All Medicare recipients, and most people enrolled in health plans through their employers or the Affordable Care Act, have the opportunity to sign up and/or change plans during the annual Open Enrollment Period. For Medicare, this is Oct 15 through December 7, 2023.
While I am sure you have many things you would rather do than review your health insurance options, PLEASE set aside time for this critically important task.
Why is it important? Once you choose a plan, you are generally locked in for a year. If you find in March that you have a condition you want treated by “Dr. X,” but Dr. X is not in your health plan, you are out of luck. The fall open enrollment period is your chance to ensure that your needs are best met in 2024.
In the early days of Medicare, there was very little choice and life was much simpler. Now you have the major option of “classic” Medicare or Medicare Advantage (MA). In addition, if you opt for classic Medicare, there are options for the “fill-in” plans that cover Medicare’s deductibles.
This year, for the first time, over half of Medicare enrollees are in MA plans. These plans, run by commercial health insurance companies and heavily marketed, offer benefits not covered by traditional Medicare, such as payment towards hearing aids and eyeglasses, and even gym memberships. Their major downside is limited choice of doctors and hospitals. There have also been allegations that some plans have denied or delayed needed care. There is no free lunch, and plans that lure you in with lower out-of-pocket costs (and are run by profit-making companies) need to cut costs somewhere.
1.Even if you are happy with your current MA plan, read the plan information carefully to see what has changed. Plans can and do change what they cover each year. Be sure you know what medications will be covered if your plan provides drug coverage, and what your medicines will cost you. Check if any doctors you are seeing will no longer be covered. Ditto a hospital you prefer to use.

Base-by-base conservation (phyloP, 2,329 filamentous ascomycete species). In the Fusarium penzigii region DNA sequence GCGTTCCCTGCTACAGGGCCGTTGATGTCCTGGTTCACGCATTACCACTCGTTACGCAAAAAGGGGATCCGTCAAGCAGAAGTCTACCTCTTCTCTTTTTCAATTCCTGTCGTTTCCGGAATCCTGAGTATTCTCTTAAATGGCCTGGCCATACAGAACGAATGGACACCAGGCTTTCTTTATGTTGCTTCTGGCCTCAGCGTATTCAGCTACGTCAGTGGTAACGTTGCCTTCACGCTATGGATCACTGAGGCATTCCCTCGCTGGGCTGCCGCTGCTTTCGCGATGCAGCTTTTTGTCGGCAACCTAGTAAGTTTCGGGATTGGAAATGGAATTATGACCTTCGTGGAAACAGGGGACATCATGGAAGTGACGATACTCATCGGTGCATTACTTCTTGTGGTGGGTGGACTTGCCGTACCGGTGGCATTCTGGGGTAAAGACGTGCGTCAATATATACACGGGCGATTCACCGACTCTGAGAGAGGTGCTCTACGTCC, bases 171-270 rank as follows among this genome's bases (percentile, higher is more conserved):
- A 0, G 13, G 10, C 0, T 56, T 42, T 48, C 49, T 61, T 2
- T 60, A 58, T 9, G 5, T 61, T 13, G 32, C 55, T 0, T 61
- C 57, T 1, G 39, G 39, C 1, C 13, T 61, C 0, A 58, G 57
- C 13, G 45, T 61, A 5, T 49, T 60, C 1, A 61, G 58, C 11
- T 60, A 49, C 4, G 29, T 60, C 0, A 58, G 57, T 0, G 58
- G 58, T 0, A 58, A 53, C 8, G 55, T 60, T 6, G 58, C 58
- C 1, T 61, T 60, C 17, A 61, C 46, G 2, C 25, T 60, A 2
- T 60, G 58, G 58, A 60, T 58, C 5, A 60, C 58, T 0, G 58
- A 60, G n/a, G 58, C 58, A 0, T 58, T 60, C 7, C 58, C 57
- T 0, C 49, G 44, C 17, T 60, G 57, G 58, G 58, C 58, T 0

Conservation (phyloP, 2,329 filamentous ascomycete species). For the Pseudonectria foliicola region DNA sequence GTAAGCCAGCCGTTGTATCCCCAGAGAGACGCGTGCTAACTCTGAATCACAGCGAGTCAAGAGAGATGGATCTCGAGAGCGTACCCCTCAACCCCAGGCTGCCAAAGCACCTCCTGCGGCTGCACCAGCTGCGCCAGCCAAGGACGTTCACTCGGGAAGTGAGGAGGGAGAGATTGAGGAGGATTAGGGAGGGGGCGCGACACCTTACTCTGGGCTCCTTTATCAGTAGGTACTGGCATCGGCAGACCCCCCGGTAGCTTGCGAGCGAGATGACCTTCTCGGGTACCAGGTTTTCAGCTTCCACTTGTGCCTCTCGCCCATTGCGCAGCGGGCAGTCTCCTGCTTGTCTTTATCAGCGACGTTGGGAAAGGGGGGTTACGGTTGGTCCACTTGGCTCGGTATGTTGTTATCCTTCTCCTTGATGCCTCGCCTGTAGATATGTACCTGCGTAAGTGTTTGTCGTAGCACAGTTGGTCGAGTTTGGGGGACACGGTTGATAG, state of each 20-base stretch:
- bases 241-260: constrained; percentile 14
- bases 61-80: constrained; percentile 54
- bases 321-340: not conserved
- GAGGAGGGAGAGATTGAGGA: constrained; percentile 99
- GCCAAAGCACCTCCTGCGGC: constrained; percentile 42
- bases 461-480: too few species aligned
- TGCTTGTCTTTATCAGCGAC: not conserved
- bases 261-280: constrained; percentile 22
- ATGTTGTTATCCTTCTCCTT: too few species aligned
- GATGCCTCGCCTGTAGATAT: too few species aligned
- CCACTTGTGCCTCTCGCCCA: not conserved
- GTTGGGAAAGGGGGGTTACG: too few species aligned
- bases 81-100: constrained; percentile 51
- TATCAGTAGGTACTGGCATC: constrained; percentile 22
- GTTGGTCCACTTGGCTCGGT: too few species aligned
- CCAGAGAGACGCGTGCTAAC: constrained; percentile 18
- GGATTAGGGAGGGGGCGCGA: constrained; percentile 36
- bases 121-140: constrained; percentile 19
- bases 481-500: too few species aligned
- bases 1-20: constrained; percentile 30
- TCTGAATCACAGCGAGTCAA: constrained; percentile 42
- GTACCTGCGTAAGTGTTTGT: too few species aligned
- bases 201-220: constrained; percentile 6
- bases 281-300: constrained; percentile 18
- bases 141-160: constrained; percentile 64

2.Double check with your doctors’ offices to be sure what plans they will be accepting. MA information is often out of date with their list of participating doctors.
3.Be sure your plan and your health needs are a good fit. A plan that covers your fitness club membership may have been inviting when you felt healthy but may no longer be the best fit if you have a new serious illness and the best doctors and hospitals for this condition are “out of network.”
4.Take the time to look at alternatives. Since both plans and your health needs change, there may be a plan that is a better fit. Check the plan ratings on medicare.gov.
5.Ignore the hype and read the fine print. You will be barraged with advertising and sales pitches. Regard these with the same skepticism as you would any other advertising.
Finally, maintain good health habits. Do not smoke or drink; exercise and eat a health plant-focused diet. The healthier you are, the less you will need to worry about what services your plan covers
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